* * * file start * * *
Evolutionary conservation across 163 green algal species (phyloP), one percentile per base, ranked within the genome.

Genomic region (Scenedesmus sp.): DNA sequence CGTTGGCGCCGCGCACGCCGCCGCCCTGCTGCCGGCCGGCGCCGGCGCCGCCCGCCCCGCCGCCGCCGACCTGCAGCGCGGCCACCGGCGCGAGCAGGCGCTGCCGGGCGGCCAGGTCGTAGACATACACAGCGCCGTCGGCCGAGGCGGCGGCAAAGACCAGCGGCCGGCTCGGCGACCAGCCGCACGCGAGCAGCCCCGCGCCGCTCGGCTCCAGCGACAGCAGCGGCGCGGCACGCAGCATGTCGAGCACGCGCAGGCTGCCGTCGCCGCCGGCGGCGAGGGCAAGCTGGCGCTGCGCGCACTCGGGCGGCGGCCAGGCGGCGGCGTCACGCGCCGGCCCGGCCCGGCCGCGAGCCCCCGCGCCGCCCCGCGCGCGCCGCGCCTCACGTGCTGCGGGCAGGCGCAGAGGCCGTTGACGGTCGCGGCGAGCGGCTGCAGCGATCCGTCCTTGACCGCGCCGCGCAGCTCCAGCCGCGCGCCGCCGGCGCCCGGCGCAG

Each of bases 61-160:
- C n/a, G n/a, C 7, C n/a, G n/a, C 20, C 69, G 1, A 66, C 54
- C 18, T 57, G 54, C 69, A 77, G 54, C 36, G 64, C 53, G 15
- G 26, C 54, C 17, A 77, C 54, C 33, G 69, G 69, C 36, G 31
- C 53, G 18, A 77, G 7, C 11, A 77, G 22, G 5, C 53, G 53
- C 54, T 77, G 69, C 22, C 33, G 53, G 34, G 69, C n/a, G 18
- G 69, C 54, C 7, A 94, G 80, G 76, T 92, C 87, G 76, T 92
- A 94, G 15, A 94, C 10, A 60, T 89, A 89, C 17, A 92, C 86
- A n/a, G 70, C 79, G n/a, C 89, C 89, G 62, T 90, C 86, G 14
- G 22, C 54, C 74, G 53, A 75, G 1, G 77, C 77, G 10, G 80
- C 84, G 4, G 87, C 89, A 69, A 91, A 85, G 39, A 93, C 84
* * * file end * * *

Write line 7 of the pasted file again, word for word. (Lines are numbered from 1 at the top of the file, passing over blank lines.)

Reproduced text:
- C 53, G 18, A 77, G 7, C 11, A 77, G 22, G 5, C 53, G 53